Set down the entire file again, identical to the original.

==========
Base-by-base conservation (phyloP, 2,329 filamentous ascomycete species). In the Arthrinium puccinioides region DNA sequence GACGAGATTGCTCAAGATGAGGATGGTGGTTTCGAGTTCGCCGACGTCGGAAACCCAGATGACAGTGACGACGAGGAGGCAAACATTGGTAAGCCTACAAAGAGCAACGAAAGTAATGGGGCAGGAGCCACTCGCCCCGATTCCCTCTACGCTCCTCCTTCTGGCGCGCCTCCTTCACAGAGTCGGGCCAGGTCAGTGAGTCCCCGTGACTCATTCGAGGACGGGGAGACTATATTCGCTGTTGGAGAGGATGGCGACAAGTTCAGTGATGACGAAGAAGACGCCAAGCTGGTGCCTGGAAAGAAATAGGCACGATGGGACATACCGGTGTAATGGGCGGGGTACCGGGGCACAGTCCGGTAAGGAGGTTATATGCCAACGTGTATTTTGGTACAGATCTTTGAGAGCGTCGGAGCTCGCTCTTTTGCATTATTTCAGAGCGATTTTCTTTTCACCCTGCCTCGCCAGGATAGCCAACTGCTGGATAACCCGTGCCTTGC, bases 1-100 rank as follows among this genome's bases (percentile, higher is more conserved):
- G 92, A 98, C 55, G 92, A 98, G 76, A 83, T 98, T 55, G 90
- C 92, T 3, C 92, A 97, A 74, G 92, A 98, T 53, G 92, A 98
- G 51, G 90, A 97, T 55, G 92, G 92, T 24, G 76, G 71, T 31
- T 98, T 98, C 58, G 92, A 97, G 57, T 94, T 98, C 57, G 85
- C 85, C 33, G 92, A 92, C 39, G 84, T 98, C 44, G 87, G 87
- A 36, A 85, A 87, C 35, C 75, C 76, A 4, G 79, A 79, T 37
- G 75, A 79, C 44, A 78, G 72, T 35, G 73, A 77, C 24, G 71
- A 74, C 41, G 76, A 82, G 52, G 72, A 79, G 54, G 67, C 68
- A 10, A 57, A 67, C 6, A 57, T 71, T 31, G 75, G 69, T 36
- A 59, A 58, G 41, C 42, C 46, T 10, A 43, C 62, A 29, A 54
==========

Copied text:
Base-by-base conservation (phyloP, 2,329 filamentous ascomycete species). In the Arthrinium puccinioides region DNA sequence GACGAGATTGCTCAAGATGAGGATGGTGGTTTCGAGTTCGCCGACGTCGGAAACCCAGATGACAGTGACGACGAGGAGGCAAACATTGGTAAGCCTACAAAGAGCAACGAAAGTAATGGGGCAGGAGCCACTCGCCCCGATTCCCTCTACGCTCCTCCTTCTGGCGCGCCTCCTTCACAGAGTCGGGCCAGGTCAGTGAGTCCCCGTGACTCATTCGAGGACGGGGAGACTATATTCGCTGTTGGAGAGGATGGCGACAAGTTCAGTGATGACGAAGAAGACGCCAAGCTGGTGCCTGGAAAGAAATAGGCACGATGGGACATACCGGTGTAATGGGCGGGGTACCGGGGCACAGTCCGGTAAGGAGGTTATATGCCAACGTGTATTTTGGTACAGATCTTTGAGAGCGTCGGAGCTCGCTCTTTTGCATTATTTCAGAGCGATTTTCTTTTCACCCTGCCTCGCCAGGATAGCCAACTGCTGGATAACCCGTGCCTTGC, bases 1-100 rank as follows among this genome's bases (percentile, higher is more conserved):
- G 92, A 98, C 55, G 92, A 98, G 76, A 83, T 98, T 55, G 90
- C 92, T 3, C 92, A 97, A 74, G 92, A 98, T 53, G 92, A 98
- G 51, G 90, A 97, T 55, G 92, G 92, T 24, G 76, G 71, T 31
- T 98, T 98, C 58, G 92, A 97, G 57, T 94, T 98, C 57, G 85
- C 85, C 33, G 92, A 92, C 39, G 84, T 98, C 44, G 87, G 87
- A 36, A 85, A 87, C 35, C 75, C 76, A 4, G 79, A 79, T 37
- G 75, A 79, C 44, A 78, G 72, T 35, G 73, A 77, C 24, G 71
- A 74, C 41, G 76, A 82, G 52, G 72, A 79, G 54, G 67, C 68
- A 10, A 57, A 67, C 6, A 57, T 71, T 31, G 75, G 69, T 36
- A 59, A 58, G 41, C 42, C 46, T 10, A 43, C 62, A 29, A 54